April 9, 1999

Sutherland Lecture sheds light on body’s molecular switches

Sutherland Lecture sheds light on body's molecular switches


Dr. Alfred Gilman


Dr. Earl Sutherland

It was standing-room-only for the second Earl W. Sutherland Lecture.

Nobel laureate Dr. Alfred G. Gilman, Regental Professor and Chair of Pharmacology at the University of Texas Southwestern Medical Center, presented "G Proteins and Regulation of Adenylyl Cyclase."

The lecture honors Dr. Sutherland, Nobel laureate and professor of Physiology at Vanderbilt from 1963-1973. Prior to joining the Vanderbilt faculty, Dr. Sutherland was professor and chair of Pharmacology at Case Western Reserve University, where he had a profound impact on Gilman's career.

"Earl Sutherland changed my life totally," Gilman said. "He was running one of the first M.D./Ph.D. programs in the country, and he personally recruited all the members of the program. I was hooked by Earl, by cyclic AMP, and by the other students. It sealed my fate."

Gilman was awarded the 1994 Nobel Prize in Physiology or Medicine for his discovery and characterization of molecular switches called G proteins.

These proteins, so named because they bind guanosine triphosphate (GTP), are the middlemen in the process of transferring signals across the cell membrane. They switch on when signals like hormones interact with cell surface receptors. They switch off after passing the signal on to the next protein in the chain.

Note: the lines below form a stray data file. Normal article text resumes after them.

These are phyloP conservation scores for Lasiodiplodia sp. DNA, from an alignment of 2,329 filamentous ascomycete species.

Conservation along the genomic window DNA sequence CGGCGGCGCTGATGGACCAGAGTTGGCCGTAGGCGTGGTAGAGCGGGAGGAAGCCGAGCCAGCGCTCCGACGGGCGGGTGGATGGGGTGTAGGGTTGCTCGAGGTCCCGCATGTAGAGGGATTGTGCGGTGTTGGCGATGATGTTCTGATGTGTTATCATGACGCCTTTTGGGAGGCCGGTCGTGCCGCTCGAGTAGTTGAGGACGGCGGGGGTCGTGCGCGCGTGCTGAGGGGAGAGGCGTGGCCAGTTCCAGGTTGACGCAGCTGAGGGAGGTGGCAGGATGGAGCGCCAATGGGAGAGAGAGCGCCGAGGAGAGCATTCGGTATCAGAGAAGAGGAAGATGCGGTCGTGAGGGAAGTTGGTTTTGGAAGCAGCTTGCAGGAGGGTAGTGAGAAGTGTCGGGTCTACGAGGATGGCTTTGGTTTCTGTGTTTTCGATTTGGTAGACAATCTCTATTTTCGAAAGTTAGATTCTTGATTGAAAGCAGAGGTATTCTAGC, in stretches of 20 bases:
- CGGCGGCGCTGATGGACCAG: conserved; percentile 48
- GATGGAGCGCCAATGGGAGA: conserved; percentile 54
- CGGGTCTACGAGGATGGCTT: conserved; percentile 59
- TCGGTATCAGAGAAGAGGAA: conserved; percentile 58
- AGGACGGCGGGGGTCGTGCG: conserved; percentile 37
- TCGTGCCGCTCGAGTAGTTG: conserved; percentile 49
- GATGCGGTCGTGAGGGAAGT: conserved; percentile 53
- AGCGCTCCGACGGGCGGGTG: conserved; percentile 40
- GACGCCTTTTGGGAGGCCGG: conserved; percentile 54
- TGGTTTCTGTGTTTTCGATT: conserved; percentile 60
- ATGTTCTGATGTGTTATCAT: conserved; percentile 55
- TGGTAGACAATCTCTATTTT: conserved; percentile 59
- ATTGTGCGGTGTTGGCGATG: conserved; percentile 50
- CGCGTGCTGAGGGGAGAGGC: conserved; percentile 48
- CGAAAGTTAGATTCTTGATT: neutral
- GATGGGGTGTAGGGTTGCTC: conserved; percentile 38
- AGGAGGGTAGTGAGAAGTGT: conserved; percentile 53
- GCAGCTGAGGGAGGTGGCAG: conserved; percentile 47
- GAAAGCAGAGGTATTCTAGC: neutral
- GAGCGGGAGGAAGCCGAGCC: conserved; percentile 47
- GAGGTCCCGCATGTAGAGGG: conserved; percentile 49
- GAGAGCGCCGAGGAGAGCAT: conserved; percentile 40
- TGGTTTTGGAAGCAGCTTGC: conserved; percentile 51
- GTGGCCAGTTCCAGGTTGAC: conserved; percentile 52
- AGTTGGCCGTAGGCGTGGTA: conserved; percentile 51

"This is the most common mechanism for transducing a signal across the plasma membrane," Gilman said. "Everything from sex in yeast to vision in humans depends on G proteins."

Because G proteins participate in controlling fundamental cell processes, it is no surprise that disturbances in their function can lead to disease. Faulty G proteins are the culprits in some types of cancer and hereditary endocrine disorders and may contribute to the symptoms of diabetes and alcoholism.

Gilman discussed his recent studies of other proteins that participate in the signaling chain of events. His laboratory is currently characterizing RGS proteins, members of a new family of proteins that regulate G protein signaling. RGS proteins add another level of control and complexity to signaling pathways.

Gilman also described his laboratory's efforts to understand how G proteins communicate with the enzyme adenylyl cyclase. Active adenylyl cyclase produces cyclic AMP, a so-called "second messenger," inside cells.

It was Dr. Sutherland who discovered cyclic AMP and developed the hypothesis that a hormone operates as a "first messenger" and causes the cell to produce a "second messenger" like cyclic AMP to carry the signal forward.

Dr. Sutherland was awarded the Nobel Prize in Physiology or Medicine in 1971 for his discoveries related to cellular signaling and hormone action.

"Earl Sutherland had a sixth sense about how biological systems ought to work, and all of us who worked with him held him in awe," said Joel G. Hardman, Ph.D., professor of Pharmacology, Emeritus, who joined Dr. Sutherland's laboratory in 1964 as a post-doctoral fellow.

Dr. Sutherland was a member of the National Academy of Sciences, the American Academy of Arts and Sciences, Alpha Omega Alpha, and the American Society of Biological Chemists.

In addition to the Nobel Prize, he was awarded the Banting Memorial Lectureship and Medal, the Sollman Award, the Gairdner Award, the National Medal of Science, and the Lasker Award.

The Earl W. Sutherland Lecture is sponsored by the Department of Molecular Physiology and Biophysics